"Dr. Martin Seligman, director of the University of Pennsylvania's Positive Psychology Center, and author of Learned Optimism, has researched optimism for more than thirty years. His work offers further confirmation of the validity of Edison's approach.  According to Seligman, optimists get better results than pessimists in most areas of life.  His research shows that optimists perform better at school, in relationships, on the athletic field, and at work....And optimists make significantly more money.  All this is true despite the fact that pessimists are more skilled, according to Sligman, in their ability to analyze current problems accurately.  For the pessimist, the optimist is someone who simply doesn't yet see the facts as they are.  But despite the tendency to view the world through rose-colored glasses, numerous long-term studies confirm that better results emerge when we err on the side of optimism."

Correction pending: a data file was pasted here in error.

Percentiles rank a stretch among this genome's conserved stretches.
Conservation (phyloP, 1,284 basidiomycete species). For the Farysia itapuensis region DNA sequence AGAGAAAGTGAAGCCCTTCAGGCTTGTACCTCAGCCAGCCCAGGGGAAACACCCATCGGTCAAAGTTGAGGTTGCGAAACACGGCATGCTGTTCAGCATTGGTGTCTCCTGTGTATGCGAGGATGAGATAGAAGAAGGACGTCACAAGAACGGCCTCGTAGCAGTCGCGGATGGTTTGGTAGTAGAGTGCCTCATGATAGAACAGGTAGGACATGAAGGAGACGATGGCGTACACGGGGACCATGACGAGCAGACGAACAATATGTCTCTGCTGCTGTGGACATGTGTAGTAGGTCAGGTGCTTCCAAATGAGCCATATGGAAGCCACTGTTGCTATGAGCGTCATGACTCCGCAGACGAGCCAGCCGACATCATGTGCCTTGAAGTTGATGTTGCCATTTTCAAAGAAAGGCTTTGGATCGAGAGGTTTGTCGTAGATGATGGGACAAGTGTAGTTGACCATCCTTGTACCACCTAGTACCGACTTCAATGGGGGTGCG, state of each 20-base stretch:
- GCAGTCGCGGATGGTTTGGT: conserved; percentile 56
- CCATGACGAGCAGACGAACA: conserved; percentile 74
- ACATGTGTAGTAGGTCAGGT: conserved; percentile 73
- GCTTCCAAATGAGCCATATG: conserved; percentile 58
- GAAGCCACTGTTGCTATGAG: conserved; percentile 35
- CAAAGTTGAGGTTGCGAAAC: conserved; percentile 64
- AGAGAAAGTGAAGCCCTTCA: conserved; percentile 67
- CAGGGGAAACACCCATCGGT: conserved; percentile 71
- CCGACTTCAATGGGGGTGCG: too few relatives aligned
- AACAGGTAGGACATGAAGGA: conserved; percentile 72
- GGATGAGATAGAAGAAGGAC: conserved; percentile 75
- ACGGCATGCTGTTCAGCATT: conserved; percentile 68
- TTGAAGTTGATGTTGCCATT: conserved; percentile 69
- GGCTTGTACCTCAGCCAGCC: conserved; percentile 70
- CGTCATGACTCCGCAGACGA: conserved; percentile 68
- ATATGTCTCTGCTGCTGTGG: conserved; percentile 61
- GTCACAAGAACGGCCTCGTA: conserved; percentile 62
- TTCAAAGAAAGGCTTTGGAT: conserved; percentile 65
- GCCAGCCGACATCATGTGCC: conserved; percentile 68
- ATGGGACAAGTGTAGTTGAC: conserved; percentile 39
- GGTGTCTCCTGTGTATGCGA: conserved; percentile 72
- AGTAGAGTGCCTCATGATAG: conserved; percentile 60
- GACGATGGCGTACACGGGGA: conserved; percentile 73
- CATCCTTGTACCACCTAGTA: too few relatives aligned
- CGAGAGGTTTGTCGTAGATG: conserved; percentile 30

I'm not an optimist or a pessimist. I tend to be a be a realist.  Relating the aforementioned quotes to selling, I believe that optimists find it difficult to challenge people.  I can easily slide over to the pessimistic side when necessary, like when it's time to debrief a salesperson on a recent call.  It's difficult to punch holes or question a salesperson's account of a call if you are an optimist.  Optimists often become overexcited and set unrealistic expectations about the likely outcome of an opportunity. I believe you must be able to slide back and forth between optimism and pessimism.  Get yourself motivated and excited, be realistic about what's happening, and challenge people when what you hear doesn't sound right.  What are your thoughts?

Topics: Dave Kurlan, sales management, Sales Force, commitment, optimism, thomas edison

Frankie Valli and Jersey Boys Metaphor for Recession Worn Companies

Posted by Dave Kurlan on Mon, Sep 14, 2009 @ 09:09 AM

You'll have to read this entire article to connect all the dots - it starts out somewhat off topic.